In some applications, the laser device 110 may utilize shock wave inducing, ultrafast laser beams to cause effects such as cleaving, ablating, dividing, separating, milling, cracking, weakening, splitting and so forth, within any layer of a layered material. The ultrafast laser beams may create features such as device structures within a layer. Common examples of device structures may include, but are not limited to, apertures, grooves, channels, or voids having any desired three-dimensional geometrical configuration, size, or volume.

The laser device 110 may include both a laser emitting source 150 and a beam delivery assembly 160. The laser emitting source 150 may include any type of ultrafast laser generating device that can generate laser output having pulse speeds durations selected from any of femtosecond, sub-picosecond and low range picosecond ranges.

As will be discussed in greater detail below, the parameters of the ultrafast laser beam generated by the laser emitting source 150 may be selectively varied by selectively varying any of wavelength, pulse width, pulse energy level, wavelength, laser repetition rate, or combinations thereof. Additionally, selectively varying the operational parameters of the beam delivery assembly 160 may affect parameters such as scan speed, focal point, beam width, fill spacing, and so forth.

The beam delivery assembly 160 may be generally described as comprising optical and/or structural components that are utilized to focus and/or direct the ultrafast laser beam generated by the laser emitting source 150. The construction and operation of beam delivery assemblies would be well known to one of ordinary skill in the art with the present disclosure before them. A detailed discussion of an exemplary beam delivery assembly 160 will be discussed in greater detail with reference to FIG. 2A.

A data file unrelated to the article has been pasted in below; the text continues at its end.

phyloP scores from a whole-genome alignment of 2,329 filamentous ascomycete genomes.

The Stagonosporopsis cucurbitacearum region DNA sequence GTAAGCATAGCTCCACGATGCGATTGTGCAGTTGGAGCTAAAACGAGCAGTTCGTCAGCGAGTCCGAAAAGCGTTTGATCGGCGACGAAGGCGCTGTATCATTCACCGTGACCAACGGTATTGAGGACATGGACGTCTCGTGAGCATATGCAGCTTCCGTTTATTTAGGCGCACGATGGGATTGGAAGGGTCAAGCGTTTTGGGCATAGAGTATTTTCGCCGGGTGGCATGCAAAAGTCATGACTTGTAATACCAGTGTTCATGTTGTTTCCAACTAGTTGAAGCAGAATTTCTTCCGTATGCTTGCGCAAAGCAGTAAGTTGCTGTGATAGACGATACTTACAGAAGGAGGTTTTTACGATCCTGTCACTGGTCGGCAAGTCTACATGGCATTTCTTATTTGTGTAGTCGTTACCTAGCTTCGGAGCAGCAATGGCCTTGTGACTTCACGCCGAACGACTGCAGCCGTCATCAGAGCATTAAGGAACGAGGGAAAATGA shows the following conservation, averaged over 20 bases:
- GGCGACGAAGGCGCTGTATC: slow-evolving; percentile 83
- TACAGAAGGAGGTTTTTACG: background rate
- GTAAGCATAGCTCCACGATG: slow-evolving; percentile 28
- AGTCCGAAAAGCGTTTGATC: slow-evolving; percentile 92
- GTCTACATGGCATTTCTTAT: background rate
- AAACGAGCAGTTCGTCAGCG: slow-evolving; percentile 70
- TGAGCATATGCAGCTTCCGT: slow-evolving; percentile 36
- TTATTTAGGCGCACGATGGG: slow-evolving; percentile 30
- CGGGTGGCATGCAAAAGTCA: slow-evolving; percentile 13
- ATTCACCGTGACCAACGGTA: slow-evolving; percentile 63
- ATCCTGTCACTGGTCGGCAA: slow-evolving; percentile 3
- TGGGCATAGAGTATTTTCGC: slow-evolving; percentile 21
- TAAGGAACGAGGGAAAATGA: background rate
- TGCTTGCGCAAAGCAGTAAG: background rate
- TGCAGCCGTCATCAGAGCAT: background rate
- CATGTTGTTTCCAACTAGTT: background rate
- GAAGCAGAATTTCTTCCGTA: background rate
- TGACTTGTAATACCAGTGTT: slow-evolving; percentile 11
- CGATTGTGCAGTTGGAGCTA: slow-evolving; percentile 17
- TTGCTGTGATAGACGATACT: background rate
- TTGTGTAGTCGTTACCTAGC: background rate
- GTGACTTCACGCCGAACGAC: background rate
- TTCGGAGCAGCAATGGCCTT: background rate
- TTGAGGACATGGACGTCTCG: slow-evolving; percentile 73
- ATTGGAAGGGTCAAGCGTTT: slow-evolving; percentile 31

As mentioned above, the ultrafast laser beams generated by the laser device 110 may induce shock waves in layers of a layered material with minimal-to-no heating. The present technology may use these shock waves in a controlled fashion to introduce defects or cracks that can be propagated along a desired direction through subsequent processing (e.g., laser guided, thermal gradients, and/or mechanical stress). The present technology harnesses the high incident energy and athermal nature of the ultrafast laser beams to provide mechanisms for creating features such as device structures within the bulk of crystalline, poly/multi-crystalline and sintered substrates (e.g., layered materials).

These layered materials may be comprised of individual layers of different materials such as silicone (Si), Gallium Arsenide (GaAs), Sapphire, Silicon Carbide (SiC), glass formulations, ceramics, and so forth. By way of non-limiting example, the present technology may process a silicon, glass, or sapphire substrate, by creating a shallow trench (also known as a pilot trench) that may be further processed to create device structures and/or define a zone of cleaving (e.g., an outline or section of the substrate that is to be removed via ultrafast laser beam) prior to final ablation or separation of the substrate to create the device structure.